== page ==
By Shreeya Nanda, Senior medwireNews Reporter
Researchers from the Republic of Korea say that rescue therapy with tenofovir disoproxil fumarate (TDF) alone is an appropriate option for patients with multidrug resistant chronic hepatitis B virus (HBV) infection.
Although current guidelines recommend combination nucleos(t)ide analogue treatment for multidrug resistant patients, the team believes it is important to evaluate TDF monotherapy in this setting as long-term use of multiple drugs has cost and safety implications.
Of 446 patients included in this medical review, 156 were resistant to two prior antiviral therapies and thus considered multidrug resistant, while 290 displayed resistance to lamivudine alone.
After a median 15 months of rescue treatment with TDF alone, the cumulative virological response rates at 24 months from treatment initiation were a comparable 81.4% for the 43 patients with resistance to adefovir plus lamivudine, 84.1% for the 113 resistant to entecavir plus lamivudine and 82.8% for those resistant to lamivudine alone.
The researchers note that patients in the lamivudine-resistant group attained a virological response, defined as undetectable serum HBV DNA as assessed by real-time polymerase chain reaction, “more rapidly” than multidrug resistant patients, but they emphasize that cumulative response rates did not differ significantly between groups.
And multivariate analysis showed that multiplicity of antiviral resistance was not a significant predictor of virological response.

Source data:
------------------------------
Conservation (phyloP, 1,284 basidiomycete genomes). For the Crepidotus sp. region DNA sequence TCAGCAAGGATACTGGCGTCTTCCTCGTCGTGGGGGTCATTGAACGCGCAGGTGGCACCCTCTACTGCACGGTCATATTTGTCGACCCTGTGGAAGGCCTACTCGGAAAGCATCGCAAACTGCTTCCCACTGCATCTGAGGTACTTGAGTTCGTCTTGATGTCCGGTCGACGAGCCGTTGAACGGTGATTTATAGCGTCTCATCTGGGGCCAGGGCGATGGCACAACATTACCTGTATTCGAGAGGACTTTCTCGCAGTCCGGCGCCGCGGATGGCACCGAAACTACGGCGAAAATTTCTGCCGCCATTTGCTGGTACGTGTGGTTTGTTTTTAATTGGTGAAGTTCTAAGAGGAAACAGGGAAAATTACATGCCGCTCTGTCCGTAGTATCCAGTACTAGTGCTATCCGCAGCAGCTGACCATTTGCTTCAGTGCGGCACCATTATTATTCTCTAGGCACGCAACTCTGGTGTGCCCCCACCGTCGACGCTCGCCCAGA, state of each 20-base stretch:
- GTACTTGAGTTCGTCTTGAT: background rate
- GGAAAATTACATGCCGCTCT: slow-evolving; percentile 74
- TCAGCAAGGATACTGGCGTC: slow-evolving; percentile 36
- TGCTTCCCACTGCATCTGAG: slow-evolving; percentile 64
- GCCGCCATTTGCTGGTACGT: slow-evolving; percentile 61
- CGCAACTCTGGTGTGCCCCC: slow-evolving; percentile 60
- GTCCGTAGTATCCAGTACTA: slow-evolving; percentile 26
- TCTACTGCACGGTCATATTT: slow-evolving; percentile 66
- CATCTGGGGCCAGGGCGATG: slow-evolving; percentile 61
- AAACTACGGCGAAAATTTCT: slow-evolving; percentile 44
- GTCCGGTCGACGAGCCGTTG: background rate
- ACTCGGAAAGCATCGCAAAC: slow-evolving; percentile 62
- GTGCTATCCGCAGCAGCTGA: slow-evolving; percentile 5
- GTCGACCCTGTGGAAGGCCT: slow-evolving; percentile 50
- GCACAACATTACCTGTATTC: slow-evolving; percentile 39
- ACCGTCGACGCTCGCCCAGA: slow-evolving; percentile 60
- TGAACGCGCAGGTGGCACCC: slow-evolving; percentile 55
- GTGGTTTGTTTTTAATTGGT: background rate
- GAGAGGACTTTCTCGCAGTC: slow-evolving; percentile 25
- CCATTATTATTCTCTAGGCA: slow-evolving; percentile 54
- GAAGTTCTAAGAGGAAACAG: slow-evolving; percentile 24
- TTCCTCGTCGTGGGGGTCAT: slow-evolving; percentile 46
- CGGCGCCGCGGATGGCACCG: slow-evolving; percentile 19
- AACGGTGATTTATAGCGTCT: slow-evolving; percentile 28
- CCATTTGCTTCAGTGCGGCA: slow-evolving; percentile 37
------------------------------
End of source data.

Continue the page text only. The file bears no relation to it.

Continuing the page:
However, baseline HBV DNA levels were significantly associated with achievement of a virological response to TDF monotherapy (p=<0.001), such that the “higher the HBV DNA level, the lower the virological response rate”, write the authors.
Stratification of the study population by baseline HBV DNA levels showed that the cumulative response rate was 94.7% for patients with levels below 2 log10 IU/mL, 84.3% for those with levels between 2 and 4 log10 IU/mL, and 57.5% for participants with HBV DNA levels of 4 log10 IU/mL and above. And the differences between the groups were significant (p=<0.001).
Therefore, Sang Hoon Ahn (Yonsei University College of Medicine, Seoul) and colleagues suggest that “the HBV DNA level should be considered when clinicians decide to initiate rescue therapy” for multidrug resistant chronic HBV patients.
Highlighting the lack of a TDF-based combination therapy control arm, they conclude in the Journal of Medical Virology that “[a]dditional comparative studies are needed to determine whether TDF mono-rescue therapy is inferior to combination therapy for patients with [multidrug resistance].”
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